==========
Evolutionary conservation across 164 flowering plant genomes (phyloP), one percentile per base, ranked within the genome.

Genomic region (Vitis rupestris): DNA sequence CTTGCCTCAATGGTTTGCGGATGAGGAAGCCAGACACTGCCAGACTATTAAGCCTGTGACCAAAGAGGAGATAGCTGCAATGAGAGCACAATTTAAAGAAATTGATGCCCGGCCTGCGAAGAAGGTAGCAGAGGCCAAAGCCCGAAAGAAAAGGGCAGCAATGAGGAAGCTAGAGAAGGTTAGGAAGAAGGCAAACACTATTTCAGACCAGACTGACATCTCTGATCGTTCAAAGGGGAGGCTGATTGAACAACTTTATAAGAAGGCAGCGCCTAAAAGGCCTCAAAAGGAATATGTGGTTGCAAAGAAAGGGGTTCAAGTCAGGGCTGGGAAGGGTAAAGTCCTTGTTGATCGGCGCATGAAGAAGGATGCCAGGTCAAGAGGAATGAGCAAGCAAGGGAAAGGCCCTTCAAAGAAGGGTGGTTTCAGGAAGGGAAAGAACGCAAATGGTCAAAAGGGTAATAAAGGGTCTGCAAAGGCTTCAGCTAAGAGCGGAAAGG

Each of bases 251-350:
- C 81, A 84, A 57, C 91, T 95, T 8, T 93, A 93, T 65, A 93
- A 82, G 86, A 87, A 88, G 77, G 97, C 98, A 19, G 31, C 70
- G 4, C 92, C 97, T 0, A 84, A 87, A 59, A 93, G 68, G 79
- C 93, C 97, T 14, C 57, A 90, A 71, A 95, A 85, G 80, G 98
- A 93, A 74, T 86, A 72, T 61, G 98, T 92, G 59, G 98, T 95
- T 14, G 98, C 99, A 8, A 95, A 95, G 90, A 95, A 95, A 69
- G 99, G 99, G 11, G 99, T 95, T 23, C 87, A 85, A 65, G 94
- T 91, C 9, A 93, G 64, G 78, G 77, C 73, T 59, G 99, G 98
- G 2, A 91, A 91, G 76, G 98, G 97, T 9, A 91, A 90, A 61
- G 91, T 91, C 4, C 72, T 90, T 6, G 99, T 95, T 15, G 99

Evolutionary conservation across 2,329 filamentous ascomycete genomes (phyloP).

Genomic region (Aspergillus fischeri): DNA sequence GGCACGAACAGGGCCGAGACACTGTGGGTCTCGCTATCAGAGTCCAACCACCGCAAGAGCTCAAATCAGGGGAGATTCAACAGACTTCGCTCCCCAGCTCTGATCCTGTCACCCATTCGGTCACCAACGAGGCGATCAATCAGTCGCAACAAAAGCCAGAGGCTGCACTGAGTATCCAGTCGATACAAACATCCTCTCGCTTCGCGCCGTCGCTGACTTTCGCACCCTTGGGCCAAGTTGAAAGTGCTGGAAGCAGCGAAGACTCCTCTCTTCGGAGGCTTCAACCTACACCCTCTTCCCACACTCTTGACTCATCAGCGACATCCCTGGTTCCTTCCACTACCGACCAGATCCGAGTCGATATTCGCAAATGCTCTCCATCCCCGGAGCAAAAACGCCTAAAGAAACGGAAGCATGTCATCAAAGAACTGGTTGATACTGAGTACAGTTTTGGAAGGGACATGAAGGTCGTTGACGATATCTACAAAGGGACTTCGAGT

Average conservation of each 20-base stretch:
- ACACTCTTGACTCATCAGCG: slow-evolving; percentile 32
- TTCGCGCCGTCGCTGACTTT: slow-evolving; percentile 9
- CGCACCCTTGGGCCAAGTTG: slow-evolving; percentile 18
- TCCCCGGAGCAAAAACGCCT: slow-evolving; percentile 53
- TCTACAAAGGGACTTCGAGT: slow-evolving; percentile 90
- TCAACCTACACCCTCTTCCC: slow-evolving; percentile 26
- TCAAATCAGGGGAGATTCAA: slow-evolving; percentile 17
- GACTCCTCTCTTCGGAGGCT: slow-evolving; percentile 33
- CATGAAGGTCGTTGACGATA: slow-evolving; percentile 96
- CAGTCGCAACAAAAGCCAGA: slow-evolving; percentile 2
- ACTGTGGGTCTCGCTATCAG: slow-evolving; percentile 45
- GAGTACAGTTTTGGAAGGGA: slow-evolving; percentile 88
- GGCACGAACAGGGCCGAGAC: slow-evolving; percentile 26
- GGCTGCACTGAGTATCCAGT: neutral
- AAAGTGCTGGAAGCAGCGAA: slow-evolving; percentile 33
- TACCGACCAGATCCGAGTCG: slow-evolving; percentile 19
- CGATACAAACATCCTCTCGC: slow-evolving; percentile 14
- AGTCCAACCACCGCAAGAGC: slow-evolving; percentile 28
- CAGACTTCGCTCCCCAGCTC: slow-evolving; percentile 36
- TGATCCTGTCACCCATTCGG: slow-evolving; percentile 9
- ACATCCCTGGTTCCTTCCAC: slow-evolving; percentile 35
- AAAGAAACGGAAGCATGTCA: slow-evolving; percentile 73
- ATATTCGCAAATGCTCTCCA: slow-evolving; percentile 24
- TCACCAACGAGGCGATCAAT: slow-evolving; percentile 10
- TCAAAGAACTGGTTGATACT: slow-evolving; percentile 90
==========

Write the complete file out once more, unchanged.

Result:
Evolutionary conservation across 164 flowering plant genomes (phyloP), one percentile per base, ranked within the genome.

Genomic region (Vitis rupestris): DNA sequence CTTGCCTCAATGGTTTGCGGATGAGGAAGCCAGACACTGCCAGACTATTAAGCCTGTGACCAAAGAGGAGATAGCTGCAATGAGAGCACAATTTAAAGAAATTGATGCCCGGCCTGCGAAGAAGGTAGCAGAGGCCAAAGCCCGAAAGAAAAGGGCAGCAATGAGGAAGCTAGAGAAGGTTAGGAAGAAGGCAAACACTATTTCAGACCAGACTGACATCTCTGATCGTTCAAAGGGGAGGCTGATTGAACAACTTTATAAGAAGGCAGCGCCTAAAAGGCCTCAAAAGGAATATGTGGTTGCAAAGAAAGGGGTTCAAGTCAGGGCTGGGAAGGGTAAAGTCCTTGTTGATCGGCGCATGAAGAAGGATGCCAGGTCAAGAGGAATGAGCAAGCAAGGGAAAGGCCCTTCAAAGAAGGGTGGTTTCAGGAAGGGAAAGAACGCAAATGGTCAAAAGGGTAATAAAGGGTCTGCAAAGGCTTCAGCTAAGAGCGGAAAGG

Each of bases 251-350:
- C 81, A 84, A 57, C 91, T 95, T 8, T 93, A 93, T 65, A 93
- A 82, G 86, A 87, A 88, G 77, G 97, C 98, A 19, G 31, C 70
- G 4, C 92, C 97, T 0, A 84, A 87, A 59, A 93, G 68, G 79
- C 93, C 97, T 14, C 57, A 90, A 71, A 95, A 85, G 80, G 98
- A 93, A 74, T 86, A 72, T 61, G 98, T 92, G 59, G 98, T 95
- T 14, G 98, C 99, A 8, A 95, A 95, G 90, A 95, A 95, A 69
- G 99, G 99, G 11, G 99, T 95, T 23, C 87, A 85, A 65, G 94
- T 91, C 9, A 93, G 64, G 78, G 77, C 73, T 59, G 99, G 98
- G 2, A 91, A 91, G 76, G 98, G 97, T 9, A 91, A 90, A 61
- G 91, T 91, C 4, C 72, T 90, T 6, G 99, T 95, T 15, G 99

Evolutionary conservation across 2,329 filamentous ascomycete genomes (phyloP).

Genomic region (Aspergillus fischeri): DNA sequence GGCACGAACAGGGCCGAGACACTGTGGGTCTCGCTATCAGAGTCCAACCACCGCAAGAGCTCAAATCAGGGGAGATTCAACAGACTTCGCTCCCCAGCTCTGATCCTGTCACCCATTCGGTCACCAACGAGGCGATCAATCAGTCGCAACAAAAGCCAGAGGCTGCACTGAGTATCCAGTCGATACAAACATCCTCTCGCTTCGCGCCGTCGCTGACTTTCGCACCCTTGGGCCAAGTTGAAAGTGCTGGAAGCAGCGAAGACTCCTCTCTTCGGAGGCTTCAACCTACACCCTCTTCCCACACTCTTGACTCATCAGCGACATCCCTGGTTCCTTCCACTACCGACCAGATCCGAGTCGATATTCGCAAATGCTCTCCATCCCCGGAGCAAAAACGCCTAAAGAAACGGAAGCATGTCATCAAAGAACTGGTTGATACTGAGTACAGTTTTGGAAGGGACATGAAGGTCGTTGACGATATCTACAAAGGGACTTCGAGT

Average conservation of each 20-base stretch:
- ACACTCTTGACTCATCAGCG: slow-evolving; percentile 32
- TTCGCGCCGTCGCTGACTTT: slow-evolving; percentile 9
- CGCACCCTTGGGCCAAGTTG: slow-evolving; percentile 18
- TCCCCGGAGCAAAAACGCCT: slow-evolving; percentile 53
- TCTACAAAGGGACTTCGAGT: slow-evolving; percentile 90
- TCAACCTACACCCTCTTCCC: slow-evolving; percentile 26
- TCAAATCAGGGGAGATTCAA: slow-evolving; percentile 17
- GACTCCTCTCTTCGGAGGCT: slow-evolving; percentile 33
- CATGAAGGTCGTTGACGATA: slow-evolving; percentile 96
- CAGTCGCAACAAAAGCCAGA: slow-evolving; percentile 2
- ACTGTGGGTCTCGCTATCAG: slow-evolving; percentile 45
- GAGTACAGTTTTGGAAGGGA: slow-evolving; percentile 88
- GGCACGAACAGGGCCGAGAC: slow-evolving; percentile 26
- GGCTGCACTGAGTATCCAGT: neutral
- AAAGTGCTGGAAGCAGCGAA: slow-evolving; percentile 33
- TACCGACCAGATCCGAGTCG: slow-evolving; percentile 19
- CGATACAAACATCCTCTCGC: slow-evolving; percentile 14
- AGTCCAACCACCGCAAGAGC: slow-evolving; percentile 28
- CAGACTTCGCTCCCCAGCTC: slow-evolving; percentile 36
- TGATCCTGTCACCCATTCGG: slow-evolving; percentile 9
- ACATCCCTGGTTCCTTCCAC: slow-evolving; percentile 35
- AAAGAAACGGAAGCATGTCA: slow-evolving; percentile 73
- ATATTCGCAAATGCTCTCCA: slow-evolving; percentile 24
- TCACCAACGAGGCGATCAAT: slow-evolving; percentile 10
- TCAAAGAACTGGTTGATACT: slow-evolving; percentile 90